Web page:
played fifteen seasons for the Detroit Tigers
, mostly at catcher. He was the starting catcher on their 1968
World Championship team and was arguably the best non-pitcher in the major leagues that season
. During his career, Bill Freehan won five Gold Gloves and received MVP votes six times, with three top 10 finishes, including back-to-back finishes of 3rd and 2nd in 1967
. He was named to 11 All-Star teams in his 15-year career. This gives him the distinction of the most All-Star appearances for any player who retired before 2000 who is eligible for but not in the Hall of Fame.
Bill Freehan was elected to the Hall of Merit
in his 4th year of eligibility. How does Bill Freehan stack up as a possible Hall-of-Fame candidate when his career is evaluated by Player won-lost records?
The first table below presents Bill Freehan's
career as measured by Player won-lost records.
Basic Player Won-Lost Records
| ------ || ------ || ------ || ------ || ------ || ------ || ------ || ------ || ------ || ------ || ------ || ------ || ------ || ------ |
|CAREER (reg. season)|| || |
| || || || ------ || ------ || ------ || || || || ------ || ------ || || || |
|PostSeason (career)|| || |
|1.2||1.1||0.524|| ||0.2||1.0||1.0||0.496|| ||0.1|
| || || || ------ || ------ || ------ || ------ || || ------ || ------ || ------ || ------ || || ------ |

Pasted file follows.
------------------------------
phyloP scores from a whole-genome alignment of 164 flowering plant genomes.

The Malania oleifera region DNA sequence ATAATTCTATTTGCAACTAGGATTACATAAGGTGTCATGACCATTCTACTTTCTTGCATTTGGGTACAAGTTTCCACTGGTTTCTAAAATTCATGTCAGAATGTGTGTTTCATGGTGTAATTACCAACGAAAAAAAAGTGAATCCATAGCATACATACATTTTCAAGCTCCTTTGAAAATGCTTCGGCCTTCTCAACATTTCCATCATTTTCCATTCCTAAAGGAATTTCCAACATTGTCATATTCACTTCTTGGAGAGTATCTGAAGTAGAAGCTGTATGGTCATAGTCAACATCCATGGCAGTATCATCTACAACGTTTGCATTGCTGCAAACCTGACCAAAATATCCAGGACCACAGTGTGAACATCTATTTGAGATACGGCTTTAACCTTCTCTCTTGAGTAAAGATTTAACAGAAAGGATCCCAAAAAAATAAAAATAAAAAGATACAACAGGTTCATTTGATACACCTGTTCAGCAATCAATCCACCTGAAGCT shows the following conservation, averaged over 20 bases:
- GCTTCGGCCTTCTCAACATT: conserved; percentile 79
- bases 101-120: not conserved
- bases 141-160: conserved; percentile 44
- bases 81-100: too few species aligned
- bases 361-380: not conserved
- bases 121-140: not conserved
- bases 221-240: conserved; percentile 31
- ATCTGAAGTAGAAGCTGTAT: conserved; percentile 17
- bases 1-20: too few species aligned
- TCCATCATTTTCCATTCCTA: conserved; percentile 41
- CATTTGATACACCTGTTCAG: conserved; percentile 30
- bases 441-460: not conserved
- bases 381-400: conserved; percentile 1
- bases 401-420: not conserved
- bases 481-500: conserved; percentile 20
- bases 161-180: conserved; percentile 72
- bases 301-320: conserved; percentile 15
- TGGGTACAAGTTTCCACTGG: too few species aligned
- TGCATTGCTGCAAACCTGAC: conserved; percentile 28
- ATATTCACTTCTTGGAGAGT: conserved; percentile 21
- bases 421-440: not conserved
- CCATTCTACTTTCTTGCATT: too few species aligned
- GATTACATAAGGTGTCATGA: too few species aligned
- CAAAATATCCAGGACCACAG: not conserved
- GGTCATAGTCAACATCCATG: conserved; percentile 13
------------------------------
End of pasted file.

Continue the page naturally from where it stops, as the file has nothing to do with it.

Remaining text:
|COMBINED|| || |
Bill Freehan versus Hall of Fame Catchers
The most straightforward analysis of Bill Freehan's Hall-of-Fame case would seem to be to compare his career record to that of the catchers who are actually in the Hall of Fame. The next table compares Bill Freehan's career Player won-lost record to all of the post-World War II catchers who have been named to the Hall of Fame.
|Bill Freehan vs. Hall-of-Fame Catchers
Honestly, that table isn't terribly favorable to Bill Freehan. It's hard to point to a Hall-of-Fame catcher whose career took place mostly in the past seventy years that had a worse career than Bill Freehan. Freehan's case would seem to be less an argument that Bill Freehan is better than some catchers already in the Hall of Fame and more of an argument that there are too few catchers currently in the Hall of Fame.
Bill Freehan: Best Catcher of the 1960's?
Probably the strongest "conventional" argument in favor of putting Bill Freehan in the Hall of Fame is the 11 All-Star teams that he was named to in his 15-year career. Obviously, All-Star team appearances are an imperfect measure of actual quality, but (a) it's hard to make 11 All-Star teams without deserving at least several of them and (b) Bill Freehan did, in fact, deserve to be on the American League all-star team many, probably most, of those seasons.
Building on the implicit argument that comes out of the last section - there are too few catchers in the Hall of Fame - the argument for Bill Freehan can be distilled down to an argument that he was the best catcher in the major leagues between Yogi Berra
- whose last season as a regular catcher was 1959
- and Johnny Bench
- whose first season as a regular catcher was 1968
. Limiting the comparison to the American League, Bill Freehan was (arguably) the best catcher in the American League between Berra and Carlton Fisk
Or, to simplify somewhat for the benefit of pretty round numbers, the Hall-of-Fame case for Bill Freehan is that he was the best catcher in the 1960s.
Is that true? The next table ranks every player who earned at least 50 eWins as a catcher between 1960
, ranked by total pWORL
accumulated in the 1960s.